What’s more important, I ask, a rollicking read or beautiful prose? It’s nice (nice!) to have both if you can get them, Howey says, but if he had to choose, he’d go for the rollicking read.
“I think those of us in the business of putting books together, or critiquing them, miss this distinction, which is why some people scratch their heads at the success of stories deemed to be poorly written. But readers have shown over and over again that they prefer a gripping story over lovely prose. I strive to provide both, but story is king.”
Howey himself reads all over the place, mostly non-fiction. “History, psychology, and philosophy – anything that delves into human nature. Steven Pinker, Judith Rich Harris, Daniel Dennet and Bill Bryson are some of my favourite authors. In the realm of fiction, I enjoy anything by Neal Stephenson and Neil Gaiman.”
The influence of the last two can be seen in almost any science fiction written in the last 15 years. Again, it’s that marriage of the original universe with the major emotional investment in character that impresses readers. And Wool does the same.
“Storytelling is one of our species’ most incredible gifts and deepest of urges,” Howey says. “If you pay attention, you’ll see we are telling each other stories all the time. We hardly stop. There has never been a better time to be a reader or a writer.”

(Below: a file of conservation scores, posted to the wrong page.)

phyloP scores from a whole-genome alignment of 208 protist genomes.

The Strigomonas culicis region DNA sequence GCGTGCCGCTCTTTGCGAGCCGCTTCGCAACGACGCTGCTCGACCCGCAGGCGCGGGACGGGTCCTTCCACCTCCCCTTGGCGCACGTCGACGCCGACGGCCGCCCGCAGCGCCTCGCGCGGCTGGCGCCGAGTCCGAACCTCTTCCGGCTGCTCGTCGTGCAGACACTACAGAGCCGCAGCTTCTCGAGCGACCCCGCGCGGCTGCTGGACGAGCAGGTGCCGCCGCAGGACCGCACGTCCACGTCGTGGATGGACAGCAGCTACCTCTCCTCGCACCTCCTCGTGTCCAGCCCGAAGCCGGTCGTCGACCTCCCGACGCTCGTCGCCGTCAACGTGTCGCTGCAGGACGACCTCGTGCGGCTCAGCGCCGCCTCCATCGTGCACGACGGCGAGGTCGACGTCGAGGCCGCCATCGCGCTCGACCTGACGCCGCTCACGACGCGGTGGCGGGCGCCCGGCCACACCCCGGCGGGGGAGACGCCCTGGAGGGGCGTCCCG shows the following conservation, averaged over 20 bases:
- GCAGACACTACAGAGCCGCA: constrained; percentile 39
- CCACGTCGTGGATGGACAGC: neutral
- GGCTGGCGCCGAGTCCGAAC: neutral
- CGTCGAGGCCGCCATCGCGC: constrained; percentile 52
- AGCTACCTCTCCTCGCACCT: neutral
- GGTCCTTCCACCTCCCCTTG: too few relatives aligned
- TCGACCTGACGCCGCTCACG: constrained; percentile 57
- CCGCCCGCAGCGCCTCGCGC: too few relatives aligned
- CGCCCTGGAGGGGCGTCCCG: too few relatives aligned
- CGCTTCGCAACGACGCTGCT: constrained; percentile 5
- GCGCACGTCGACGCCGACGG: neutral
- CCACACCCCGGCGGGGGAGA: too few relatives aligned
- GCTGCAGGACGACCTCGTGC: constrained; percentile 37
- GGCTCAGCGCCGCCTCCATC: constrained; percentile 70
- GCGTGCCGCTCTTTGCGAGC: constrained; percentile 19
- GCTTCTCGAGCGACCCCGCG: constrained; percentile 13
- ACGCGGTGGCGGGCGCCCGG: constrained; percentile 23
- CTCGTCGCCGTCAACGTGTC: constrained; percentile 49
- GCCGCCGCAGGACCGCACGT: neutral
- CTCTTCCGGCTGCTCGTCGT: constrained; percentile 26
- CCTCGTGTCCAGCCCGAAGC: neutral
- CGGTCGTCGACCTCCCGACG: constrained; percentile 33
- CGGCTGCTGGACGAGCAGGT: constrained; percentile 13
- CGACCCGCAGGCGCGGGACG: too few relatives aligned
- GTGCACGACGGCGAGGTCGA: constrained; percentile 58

He’s not kidding. Howey is so persuasive that readers complain that his books are too cheap. “Readers wanted to know where to donate a few extra dollars, so I had to add a button to my website. And now pirates use that button to send me money after stealing the books and reading them for free. That amazes me.”
His work somehow escapes the curse of achievement: Wool retains its plangency and passion throughout. “If this book was a song, what would it be?” I ask. He doesn’t even have to think. “A sad lament, a graveyard song. It would be “Down to the River to Pray” by Allison Kraus from Oh Brother Where Art Thou?”
Good Lord, show me the way.